Sunday, July 24, 2011

Offering Students the Chance to Shape their Own Lives

Many years ago I attended a Franklin Covey "7 Habits of Highly Effective People" Training.  It was a great training because it was universal in its themes and applications. One of the seven habits, the second one I believe, is to Begin With The End in Mind.  It ties back to the trite question we often ask children, "What do you want to be when you grow up?"
Early in life children answer that question with unabashed honesty.  "I want to be an artist" or "I want to be a dancer" or "I want to be a taxi driver" or "I want to be a chef."  But as children get older, we begin to work on revising their answers because, as adults, we know that nobody will ever make money being an artist or a dancer or a taxi driver.  We steer children away from those ideas because we, as the worldly adults we are, want our children and students to make good livings, to make money.

But in doing so, we marginalize the innate talents of our children and students and force them away from lives and work that might make them happy.  At the core, what we really want are children who are responsible, productive members of society, who keep the machinery running after we are gone.  And to keep things running means doing work, in some cases hard work, dirty work, work that for some reason we feel is not worthy of the esteem we place on some jobs.

Dr. Ken Robinson makes a great point that not all students need to go to college and not all students need to go to college right after they graduate high school.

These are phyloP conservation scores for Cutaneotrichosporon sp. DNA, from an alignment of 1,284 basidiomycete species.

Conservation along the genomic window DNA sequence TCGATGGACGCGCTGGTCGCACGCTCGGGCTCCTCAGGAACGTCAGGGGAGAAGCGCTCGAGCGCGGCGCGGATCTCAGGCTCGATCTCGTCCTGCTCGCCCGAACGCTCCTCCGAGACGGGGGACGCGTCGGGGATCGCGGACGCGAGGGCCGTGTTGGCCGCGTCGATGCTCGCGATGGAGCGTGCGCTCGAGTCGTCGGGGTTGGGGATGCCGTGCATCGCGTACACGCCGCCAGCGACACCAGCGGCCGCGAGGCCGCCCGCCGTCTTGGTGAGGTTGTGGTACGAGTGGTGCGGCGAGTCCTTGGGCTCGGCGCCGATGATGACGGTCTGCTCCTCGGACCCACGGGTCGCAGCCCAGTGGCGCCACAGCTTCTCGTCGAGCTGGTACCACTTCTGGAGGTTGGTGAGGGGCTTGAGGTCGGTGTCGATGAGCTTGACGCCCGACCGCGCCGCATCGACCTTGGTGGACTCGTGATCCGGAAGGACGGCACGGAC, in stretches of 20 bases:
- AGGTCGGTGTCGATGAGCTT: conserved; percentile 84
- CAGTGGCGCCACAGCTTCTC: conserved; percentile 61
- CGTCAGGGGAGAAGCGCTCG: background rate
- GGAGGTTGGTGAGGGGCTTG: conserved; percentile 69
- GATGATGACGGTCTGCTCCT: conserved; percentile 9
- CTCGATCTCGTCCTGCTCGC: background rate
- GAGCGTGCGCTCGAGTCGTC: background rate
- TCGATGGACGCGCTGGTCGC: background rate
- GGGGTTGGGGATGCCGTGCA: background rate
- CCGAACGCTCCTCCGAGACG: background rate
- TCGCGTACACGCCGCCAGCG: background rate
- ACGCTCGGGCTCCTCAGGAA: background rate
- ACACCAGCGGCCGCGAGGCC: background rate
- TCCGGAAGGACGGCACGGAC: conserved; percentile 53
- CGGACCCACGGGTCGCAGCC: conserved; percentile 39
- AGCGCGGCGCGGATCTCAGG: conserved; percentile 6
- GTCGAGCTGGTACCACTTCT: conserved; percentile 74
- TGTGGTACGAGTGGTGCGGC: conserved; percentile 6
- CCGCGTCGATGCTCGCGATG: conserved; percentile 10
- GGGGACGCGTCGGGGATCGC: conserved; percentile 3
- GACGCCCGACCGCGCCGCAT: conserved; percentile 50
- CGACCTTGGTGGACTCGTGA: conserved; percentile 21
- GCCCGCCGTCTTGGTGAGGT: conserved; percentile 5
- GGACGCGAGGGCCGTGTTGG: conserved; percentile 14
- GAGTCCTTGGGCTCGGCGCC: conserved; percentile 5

But if students do not go to college, how will they get good jobs?  Well it starts with teaching them concepts that are universal like "Begin With the End in Mind."  An idea based on the principle that all things are created twice.  The first, the mental creation, is the ability to imagine what it is you want to accomplish.  The second, the physical creation, is focusing your efforts in bringing that idea or dream to life.  

That is a skill we could teach in schools, especially now during the dawning of the Creative Age.  This new world we are entering needs people who not only dream but then focus to bring those dreams to life for the benefit of themselves and others.  And bringing any dream to life takes a lot of hard work.

In this TED Talk from Mike Rowe, host of "Dirty Jobs" and "Deadliest Catch," he makes important points about the importance of hard work and the happiness it brings to those who have some of the "dirtiest jobs."

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